This weekend marks the third anniversary of the formation of Zimbabwe’s unity government, which came into being after the internationally-discredited 2008 presidential election. While little political progress has been made since its inception, the unity government has brought some stability to Zimbabwe.
One major improvement in the past three years has been the end of hyper-inflation following the adoption of the U.S. dollar and South African rand - giving Zimbabweans certainty in their day-to-day purchasing power.
Finance Minister Tendai Biti has taken control of revenue collection and of the country’s financial management, which has brought some stability to the economy.
He, together with his fellow Movement for Democratic Change ministers in education and health, and with aid from European countries channeled through the U.N. in Harare, have got most children back to school and most clinics and hospitals operating.
But President Robert Mugabe and his ZANU-PF party continue their control over the security agencies and other key ministries such as home affairs and information. The MDC has accused ZANU-PF of exploiting this control to harass and arrest MDC leaders, and prevent the party from holding rallies.
The MDC and its leader, Prime Minister Morgan Tsvangirai, complain that Mr. Mugabe is also blocking implementation of key clauses in the Global Political Agreement that brought about the unity government.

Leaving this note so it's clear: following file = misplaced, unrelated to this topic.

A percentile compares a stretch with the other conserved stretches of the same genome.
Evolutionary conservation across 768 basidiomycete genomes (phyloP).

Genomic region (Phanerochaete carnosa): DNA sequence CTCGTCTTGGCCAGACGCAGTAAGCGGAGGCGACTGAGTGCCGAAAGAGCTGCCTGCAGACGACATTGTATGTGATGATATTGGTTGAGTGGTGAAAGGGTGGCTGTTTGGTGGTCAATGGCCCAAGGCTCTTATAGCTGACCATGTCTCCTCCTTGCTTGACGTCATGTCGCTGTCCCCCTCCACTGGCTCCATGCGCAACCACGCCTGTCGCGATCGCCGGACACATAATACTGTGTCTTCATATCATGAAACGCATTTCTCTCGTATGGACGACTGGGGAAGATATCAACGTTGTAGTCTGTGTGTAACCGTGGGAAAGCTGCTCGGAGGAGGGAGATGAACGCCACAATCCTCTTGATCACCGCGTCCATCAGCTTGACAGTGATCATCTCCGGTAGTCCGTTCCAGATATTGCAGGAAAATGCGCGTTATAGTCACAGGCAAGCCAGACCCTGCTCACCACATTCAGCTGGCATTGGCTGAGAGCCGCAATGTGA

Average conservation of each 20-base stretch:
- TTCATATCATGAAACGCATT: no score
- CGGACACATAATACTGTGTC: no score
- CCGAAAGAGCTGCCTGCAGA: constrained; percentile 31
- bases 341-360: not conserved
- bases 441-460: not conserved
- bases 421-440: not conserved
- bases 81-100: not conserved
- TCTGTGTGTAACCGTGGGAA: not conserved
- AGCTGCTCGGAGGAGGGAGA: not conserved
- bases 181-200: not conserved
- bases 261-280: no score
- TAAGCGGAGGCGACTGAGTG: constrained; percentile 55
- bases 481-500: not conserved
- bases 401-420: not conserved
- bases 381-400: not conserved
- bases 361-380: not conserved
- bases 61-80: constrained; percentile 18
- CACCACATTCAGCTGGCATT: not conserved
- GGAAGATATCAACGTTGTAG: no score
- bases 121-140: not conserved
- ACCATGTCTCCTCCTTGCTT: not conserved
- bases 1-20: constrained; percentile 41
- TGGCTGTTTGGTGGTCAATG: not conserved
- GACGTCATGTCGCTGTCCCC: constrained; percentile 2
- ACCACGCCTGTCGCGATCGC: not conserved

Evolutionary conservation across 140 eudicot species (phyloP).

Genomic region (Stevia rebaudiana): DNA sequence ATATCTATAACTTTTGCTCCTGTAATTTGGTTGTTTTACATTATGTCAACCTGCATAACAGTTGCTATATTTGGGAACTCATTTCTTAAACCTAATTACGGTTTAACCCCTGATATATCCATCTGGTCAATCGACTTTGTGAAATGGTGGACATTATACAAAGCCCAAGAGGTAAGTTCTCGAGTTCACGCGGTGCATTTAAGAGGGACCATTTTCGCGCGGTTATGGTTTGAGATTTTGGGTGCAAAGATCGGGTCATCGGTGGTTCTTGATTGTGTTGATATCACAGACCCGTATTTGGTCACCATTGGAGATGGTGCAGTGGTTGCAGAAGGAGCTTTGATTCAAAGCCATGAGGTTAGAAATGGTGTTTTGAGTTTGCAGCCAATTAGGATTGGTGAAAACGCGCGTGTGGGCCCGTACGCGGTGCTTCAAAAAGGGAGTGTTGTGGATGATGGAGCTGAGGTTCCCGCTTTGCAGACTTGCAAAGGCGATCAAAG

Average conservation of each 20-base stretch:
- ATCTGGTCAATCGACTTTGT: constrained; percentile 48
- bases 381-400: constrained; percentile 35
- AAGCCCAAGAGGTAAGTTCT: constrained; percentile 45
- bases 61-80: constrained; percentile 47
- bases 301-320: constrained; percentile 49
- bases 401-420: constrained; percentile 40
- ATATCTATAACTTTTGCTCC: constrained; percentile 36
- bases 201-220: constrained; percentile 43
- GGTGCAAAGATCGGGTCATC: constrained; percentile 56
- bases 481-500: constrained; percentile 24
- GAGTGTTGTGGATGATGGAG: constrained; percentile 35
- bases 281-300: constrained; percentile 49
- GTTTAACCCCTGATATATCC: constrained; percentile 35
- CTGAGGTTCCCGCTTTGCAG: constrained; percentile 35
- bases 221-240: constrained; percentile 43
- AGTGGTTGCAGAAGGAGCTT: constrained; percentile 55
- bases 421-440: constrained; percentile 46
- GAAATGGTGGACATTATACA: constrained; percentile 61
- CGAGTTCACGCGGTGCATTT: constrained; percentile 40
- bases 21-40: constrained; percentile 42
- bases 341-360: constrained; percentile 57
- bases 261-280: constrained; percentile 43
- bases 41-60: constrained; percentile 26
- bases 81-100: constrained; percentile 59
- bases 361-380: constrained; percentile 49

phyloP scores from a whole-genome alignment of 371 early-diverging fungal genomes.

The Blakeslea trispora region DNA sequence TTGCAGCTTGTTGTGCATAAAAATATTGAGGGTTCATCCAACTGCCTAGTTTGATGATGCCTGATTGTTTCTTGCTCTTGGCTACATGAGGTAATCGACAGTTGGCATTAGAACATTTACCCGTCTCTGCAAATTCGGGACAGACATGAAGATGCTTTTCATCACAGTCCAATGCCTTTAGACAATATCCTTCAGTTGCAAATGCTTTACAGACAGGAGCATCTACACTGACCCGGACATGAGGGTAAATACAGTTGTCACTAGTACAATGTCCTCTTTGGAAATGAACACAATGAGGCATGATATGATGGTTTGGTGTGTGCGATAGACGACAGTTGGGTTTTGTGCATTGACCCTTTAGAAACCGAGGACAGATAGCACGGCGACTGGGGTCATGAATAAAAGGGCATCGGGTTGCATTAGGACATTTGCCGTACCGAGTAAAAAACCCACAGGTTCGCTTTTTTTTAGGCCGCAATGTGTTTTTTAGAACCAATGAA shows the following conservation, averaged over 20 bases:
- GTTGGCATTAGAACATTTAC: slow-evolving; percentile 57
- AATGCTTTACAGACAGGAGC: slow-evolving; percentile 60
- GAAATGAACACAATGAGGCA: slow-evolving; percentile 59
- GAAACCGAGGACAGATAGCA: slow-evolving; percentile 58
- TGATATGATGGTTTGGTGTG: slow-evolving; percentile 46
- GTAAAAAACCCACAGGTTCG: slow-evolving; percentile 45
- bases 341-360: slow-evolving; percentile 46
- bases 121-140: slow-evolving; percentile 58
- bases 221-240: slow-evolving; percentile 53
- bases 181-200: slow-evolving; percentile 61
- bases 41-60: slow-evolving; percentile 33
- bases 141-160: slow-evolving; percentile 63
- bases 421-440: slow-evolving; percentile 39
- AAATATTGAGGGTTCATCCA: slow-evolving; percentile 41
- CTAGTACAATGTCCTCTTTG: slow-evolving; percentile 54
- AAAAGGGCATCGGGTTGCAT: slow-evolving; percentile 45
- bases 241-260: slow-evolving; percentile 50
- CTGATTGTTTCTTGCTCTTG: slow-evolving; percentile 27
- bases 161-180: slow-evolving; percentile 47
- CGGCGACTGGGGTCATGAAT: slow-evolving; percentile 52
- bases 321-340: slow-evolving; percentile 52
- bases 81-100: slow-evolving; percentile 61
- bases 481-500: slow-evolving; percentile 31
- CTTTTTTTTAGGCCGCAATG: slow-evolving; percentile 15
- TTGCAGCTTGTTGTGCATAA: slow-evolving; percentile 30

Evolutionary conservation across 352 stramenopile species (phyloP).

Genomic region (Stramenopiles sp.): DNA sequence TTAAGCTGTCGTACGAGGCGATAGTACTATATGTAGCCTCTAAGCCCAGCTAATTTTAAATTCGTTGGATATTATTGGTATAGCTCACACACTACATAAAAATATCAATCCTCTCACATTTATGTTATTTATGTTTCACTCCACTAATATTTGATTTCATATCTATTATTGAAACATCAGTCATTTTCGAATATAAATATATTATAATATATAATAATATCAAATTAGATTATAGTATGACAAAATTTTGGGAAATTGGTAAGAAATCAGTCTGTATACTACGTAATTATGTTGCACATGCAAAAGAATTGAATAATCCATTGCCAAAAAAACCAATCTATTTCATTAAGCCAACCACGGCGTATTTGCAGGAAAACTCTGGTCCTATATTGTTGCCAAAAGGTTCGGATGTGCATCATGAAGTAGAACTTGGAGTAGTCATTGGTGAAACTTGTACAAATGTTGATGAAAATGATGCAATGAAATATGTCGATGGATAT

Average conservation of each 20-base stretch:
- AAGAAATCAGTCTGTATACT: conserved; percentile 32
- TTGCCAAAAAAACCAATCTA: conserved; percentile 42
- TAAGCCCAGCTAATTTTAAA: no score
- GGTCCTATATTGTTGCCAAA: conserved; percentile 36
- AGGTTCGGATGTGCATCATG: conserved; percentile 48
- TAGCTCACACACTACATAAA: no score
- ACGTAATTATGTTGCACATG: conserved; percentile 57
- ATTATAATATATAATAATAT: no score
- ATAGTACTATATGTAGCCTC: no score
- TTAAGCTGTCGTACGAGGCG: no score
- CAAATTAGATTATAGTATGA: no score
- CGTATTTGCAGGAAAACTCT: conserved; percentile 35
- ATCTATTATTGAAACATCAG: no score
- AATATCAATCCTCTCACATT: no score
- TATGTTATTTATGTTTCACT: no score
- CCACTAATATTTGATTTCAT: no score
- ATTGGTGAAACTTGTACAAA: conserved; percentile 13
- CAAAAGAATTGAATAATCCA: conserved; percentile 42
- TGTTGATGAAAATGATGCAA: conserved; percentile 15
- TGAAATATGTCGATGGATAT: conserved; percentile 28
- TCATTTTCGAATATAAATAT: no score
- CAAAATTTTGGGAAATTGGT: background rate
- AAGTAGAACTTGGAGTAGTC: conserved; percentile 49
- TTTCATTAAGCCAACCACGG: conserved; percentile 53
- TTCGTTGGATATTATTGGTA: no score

A new electoral law, the establishment of a human rights commission, and a new constitution endorsed by a referendum are all at least two years overdue.
This week the parliamentary committee overseeing the writing of the new constitution promised it would be ready soon. But, co-chairman Edward Mkhosi was unwilling to confirm press reports that the draft would include age and term limits for presidents.
"No suggested position in the first proposal can be taken as final," he said. "It is therefore premature at this stage to conclude that Zimbabweans through the outreach consultation stated that people who have served at least two terms, or those above the age of 70, will not be able to contest the presidential election."
Age and term limits, if included, would affect President Mugabe, who has ruled Zimbabwe since independence in 1980, and celebrates his 88th birthday later this month.
While Mr. Mugabe wants elections this year, this is unlikely to happen. South African President Jacob Zuma, the Southern Africa Development Community facilitator on Zimbabwe, insists that the new constitution be in place and all requirements of the political agreement met, before elections can take place.